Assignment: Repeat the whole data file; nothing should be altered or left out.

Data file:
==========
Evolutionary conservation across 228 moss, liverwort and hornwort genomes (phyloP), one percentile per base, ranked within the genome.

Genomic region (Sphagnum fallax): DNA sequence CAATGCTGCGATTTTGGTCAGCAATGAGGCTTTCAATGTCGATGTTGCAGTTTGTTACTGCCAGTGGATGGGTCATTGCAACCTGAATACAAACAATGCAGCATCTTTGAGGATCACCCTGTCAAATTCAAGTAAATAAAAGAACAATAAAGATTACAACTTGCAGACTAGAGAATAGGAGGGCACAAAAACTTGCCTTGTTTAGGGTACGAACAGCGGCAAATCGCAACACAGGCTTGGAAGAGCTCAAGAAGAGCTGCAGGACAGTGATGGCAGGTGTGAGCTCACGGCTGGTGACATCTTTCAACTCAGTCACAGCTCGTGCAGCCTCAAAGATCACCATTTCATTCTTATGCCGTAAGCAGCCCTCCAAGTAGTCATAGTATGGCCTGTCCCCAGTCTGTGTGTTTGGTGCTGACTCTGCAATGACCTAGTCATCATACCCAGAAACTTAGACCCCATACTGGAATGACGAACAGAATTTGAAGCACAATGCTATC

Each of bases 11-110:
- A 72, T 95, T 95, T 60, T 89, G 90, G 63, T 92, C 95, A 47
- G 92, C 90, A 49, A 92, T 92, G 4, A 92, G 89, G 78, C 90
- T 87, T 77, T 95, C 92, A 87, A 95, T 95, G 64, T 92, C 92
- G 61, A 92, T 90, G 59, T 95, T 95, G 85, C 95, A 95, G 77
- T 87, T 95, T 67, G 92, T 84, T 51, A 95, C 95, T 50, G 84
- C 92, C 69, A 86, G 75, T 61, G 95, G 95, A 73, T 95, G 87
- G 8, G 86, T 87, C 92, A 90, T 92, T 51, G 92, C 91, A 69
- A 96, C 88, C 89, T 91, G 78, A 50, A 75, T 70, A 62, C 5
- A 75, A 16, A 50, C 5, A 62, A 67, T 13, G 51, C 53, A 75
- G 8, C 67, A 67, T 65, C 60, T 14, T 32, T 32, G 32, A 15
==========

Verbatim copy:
Evolutionary conservation across 228 moss, liverwort and hornwort genomes (phyloP), one percentile per base, ranked within the genome.

Genomic region (Sphagnum fallax): DNA sequence CAATGCTGCGATTTTGGTCAGCAATGAGGCTTTCAATGTCGATGTTGCAGTTTGTTACTGCCAGTGGATGGGTCATTGCAACCTGAATACAAACAATGCAGCATCTTTGAGGATCACCCTGTCAAATTCAAGTAAATAAAAGAACAATAAAGATTACAACTTGCAGACTAGAGAATAGGAGGGCACAAAAACTTGCCTTGTTTAGGGTACGAACAGCGGCAAATCGCAACACAGGCTTGGAAGAGCTCAAGAAGAGCTGCAGGACAGTGATGGCAGGTGTGAGCTCACGGCTGGTGACATCTTTCAACTCAGTCACAGCTCGTGCAGCCTCAAAGATCACCATTTCATTCTTATGCCGTAAGCAGCCCTCCAAGTAGTCATAGTATGGCCTGTCCCCAGTCTGTGTGTTTGGTGCTGACTCTGCAATGACCTAGTCATCATACCCAGAAACTTAGACCCCATACTGGAATGACGAACAGAATTTGAAGCACAATGCTATC

Each of bases 11-110:
- A 72, T 95, T 95, T 60, T 89, G 90, G 63, T 92, C 95, A 47
- G 92, C 90, A 49, A 92, T 92, G 4, A 92, G 89, G 78, C 90
- T 87, T 77, T 95, C 92, A 87, A 95, T 95, G 64, T 92, C 92
- G 61, A 92, T 90, G 59, T 95, T 95, G 85, C 95, A 95, G 77
- T 87, T 95, T 67, G 92, T 84, T 51, A 95, C 95, T 50, G 84
- C 92, C 69, A 86, G 75, T 61, G 95, G 95, A 73, T 95, G 87
- G 8, G 86, T 87, C 92, A 90, T 92, T 51, G 92, C 91, A 69
- A 96, C 88, C 89, T 91, G 78, A 50, A 75, T 70, A 62, C 5
- A 75, A 16, A 50, C 5, A 62, A 67, T 13, G 51, C 53, A 75
- G 8, C 67, A 67, T 65, C 60, T 14, T 32, T 32, G 32, A 15